Many people find content marketing confusing.
One of the primary causes of this is that there are so many terms used in content marketing, and most people don’t know what they mean.
This article will provide clear and easy-to-understand definitions of many standard content marketing terms people don’t fully comprehend. Use it to take your knowledge of content marketing to the next level.
Content Marketing Terms
This testing method pits two (or more) pieces of content against each other to determine which one performs better with the people in your target audience — or segments of it. A/B testing should only test one content variable at a time, so you always have a clear winner.
Accessibility is a measure of how easy it is to navigate, scan, understand, use, and act on your content. Consumers are more likely to engage with accessible content than denser or more challenging material.
An account is a sales segment, opportunity, or customer group that is a part of your overall target market.
Account-Based Marketing (ABM)
Analytics is the practice of monitoring data to determine the success of content marketing efforts. It checks things like click-through rates, clicks, time on page, and more to identify ways to improve content marketing efforts so you can reach your marketing and sales goals.
Audiences are clearly defined groups of people or organizations that you want to read, listen to, view, or otherwise engage with your brand’s content and hopefully move on to do business with you.
Benchmarks are industry-standard measurements of success used to determine whether content marketing efforts are overperforming, underperforming, or performing as expected. You can find industry-standard benchmarks for click-through rates, time on page, the value of a lead, and more.
This is content that’s paid for or produced by an advertiser. Companies partner with publishers the people in your target audience engage with. Businesses create pieces of content that are posted and promoted by the publisher.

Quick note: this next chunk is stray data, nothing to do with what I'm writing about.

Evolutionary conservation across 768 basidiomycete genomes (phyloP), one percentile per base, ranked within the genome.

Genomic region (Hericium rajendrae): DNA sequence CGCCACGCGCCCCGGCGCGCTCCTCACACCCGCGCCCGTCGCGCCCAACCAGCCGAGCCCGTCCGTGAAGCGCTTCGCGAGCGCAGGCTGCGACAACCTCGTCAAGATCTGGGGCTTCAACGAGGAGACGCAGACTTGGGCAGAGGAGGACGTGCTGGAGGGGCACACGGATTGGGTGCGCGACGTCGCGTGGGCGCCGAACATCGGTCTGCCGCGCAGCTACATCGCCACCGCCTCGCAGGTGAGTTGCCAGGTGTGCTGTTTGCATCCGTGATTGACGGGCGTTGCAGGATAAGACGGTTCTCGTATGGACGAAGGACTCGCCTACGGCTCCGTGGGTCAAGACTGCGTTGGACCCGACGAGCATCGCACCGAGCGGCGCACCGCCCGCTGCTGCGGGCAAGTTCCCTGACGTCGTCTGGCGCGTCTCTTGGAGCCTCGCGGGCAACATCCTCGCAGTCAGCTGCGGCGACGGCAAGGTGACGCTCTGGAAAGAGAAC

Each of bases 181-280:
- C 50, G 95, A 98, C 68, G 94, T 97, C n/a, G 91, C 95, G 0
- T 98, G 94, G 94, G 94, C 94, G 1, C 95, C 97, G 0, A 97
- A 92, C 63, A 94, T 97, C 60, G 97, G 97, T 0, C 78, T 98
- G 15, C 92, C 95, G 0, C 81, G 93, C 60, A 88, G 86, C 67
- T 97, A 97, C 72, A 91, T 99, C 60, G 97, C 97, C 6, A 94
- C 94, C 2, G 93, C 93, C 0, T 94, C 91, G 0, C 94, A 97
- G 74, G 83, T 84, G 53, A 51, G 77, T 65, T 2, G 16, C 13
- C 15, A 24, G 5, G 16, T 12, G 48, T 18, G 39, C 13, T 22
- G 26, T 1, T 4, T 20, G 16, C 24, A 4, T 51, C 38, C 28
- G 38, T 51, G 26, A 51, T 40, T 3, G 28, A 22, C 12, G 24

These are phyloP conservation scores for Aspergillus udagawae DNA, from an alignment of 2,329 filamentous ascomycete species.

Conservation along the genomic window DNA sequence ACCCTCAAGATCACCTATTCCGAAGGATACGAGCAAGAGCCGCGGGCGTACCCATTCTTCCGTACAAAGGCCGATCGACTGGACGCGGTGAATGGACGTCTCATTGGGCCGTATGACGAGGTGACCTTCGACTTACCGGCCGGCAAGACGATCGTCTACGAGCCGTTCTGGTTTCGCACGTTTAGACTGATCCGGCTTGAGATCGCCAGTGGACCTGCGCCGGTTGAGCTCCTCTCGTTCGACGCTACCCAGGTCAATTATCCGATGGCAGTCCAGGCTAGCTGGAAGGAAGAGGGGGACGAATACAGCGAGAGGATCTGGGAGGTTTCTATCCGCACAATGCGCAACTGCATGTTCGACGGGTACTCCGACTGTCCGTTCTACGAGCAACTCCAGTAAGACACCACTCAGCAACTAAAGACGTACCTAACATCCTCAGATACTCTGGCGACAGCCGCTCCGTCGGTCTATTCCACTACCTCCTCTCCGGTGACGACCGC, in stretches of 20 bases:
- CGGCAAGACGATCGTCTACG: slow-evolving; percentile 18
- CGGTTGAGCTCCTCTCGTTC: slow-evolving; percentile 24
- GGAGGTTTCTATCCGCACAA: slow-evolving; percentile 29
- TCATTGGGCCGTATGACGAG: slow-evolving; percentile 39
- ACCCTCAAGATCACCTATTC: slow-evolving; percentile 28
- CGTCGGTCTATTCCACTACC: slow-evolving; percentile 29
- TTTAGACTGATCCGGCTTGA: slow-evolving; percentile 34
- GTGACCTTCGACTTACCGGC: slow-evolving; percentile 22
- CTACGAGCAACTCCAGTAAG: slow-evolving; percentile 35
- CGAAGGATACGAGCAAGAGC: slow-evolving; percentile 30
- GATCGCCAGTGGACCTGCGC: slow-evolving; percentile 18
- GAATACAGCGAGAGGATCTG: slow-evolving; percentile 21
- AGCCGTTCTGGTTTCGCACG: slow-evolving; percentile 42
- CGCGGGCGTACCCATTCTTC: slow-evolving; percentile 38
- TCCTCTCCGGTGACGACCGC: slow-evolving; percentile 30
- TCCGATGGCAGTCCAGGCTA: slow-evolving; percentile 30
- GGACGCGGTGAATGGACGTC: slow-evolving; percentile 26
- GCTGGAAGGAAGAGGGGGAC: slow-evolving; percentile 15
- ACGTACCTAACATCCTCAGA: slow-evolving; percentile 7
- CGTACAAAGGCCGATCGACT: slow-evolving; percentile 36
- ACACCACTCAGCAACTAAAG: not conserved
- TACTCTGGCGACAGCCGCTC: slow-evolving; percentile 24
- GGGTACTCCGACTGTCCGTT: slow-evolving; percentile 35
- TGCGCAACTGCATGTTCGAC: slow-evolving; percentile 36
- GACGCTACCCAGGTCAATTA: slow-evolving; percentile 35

A business case is why an organization supports and invests in content marketing. It’s usually shared with company leaders and stakeholders in a document or presentation. It is used to build understanding and get organizational support. It should include:
The reason your organization must do content marketing
How content marketing can help your company achieve its revenue goals
What you need to succeed (budget, resources, tools)
Projected outcomes and results.
Buy-in is the organizational support you need to run a successful content marketing program. If you don’t get buy-in, your content marketing efforts will struggle.
Buyers are individuals or representatives of companies who need or have an active interest in purchasing a service or product your business offers.
Calls to Action (CTAs)
Calls to action are statements or design elements (like buttons) that highlight the actions you want the people in your target audience to take after engaging with content. Examples of calls to action include subscribing to a newsletter, attending an event, making an appointment, purchasing something, or exploring other relevant assets and content. The best CTAs are simple, straightforward, inviting, and easy to act on.
Channels are different options for distributing your content, such as a blog or podcast, email newsletter, Facebook, Twitter, Instagram, Linkedin, TikTok, YouTube, or Vimeo.
Often used interchangeably with buyers, consumers are people who are likely to become customers of products or services offered by your business.
A content audit is a qualitative evaluation of all the assets in your content library. You can rate your content against its relative performance, how it meets customer needs and business objectives, and compares it to content on competitor websites. It will help you determine how your content is performing overall and relative to that of your competitors.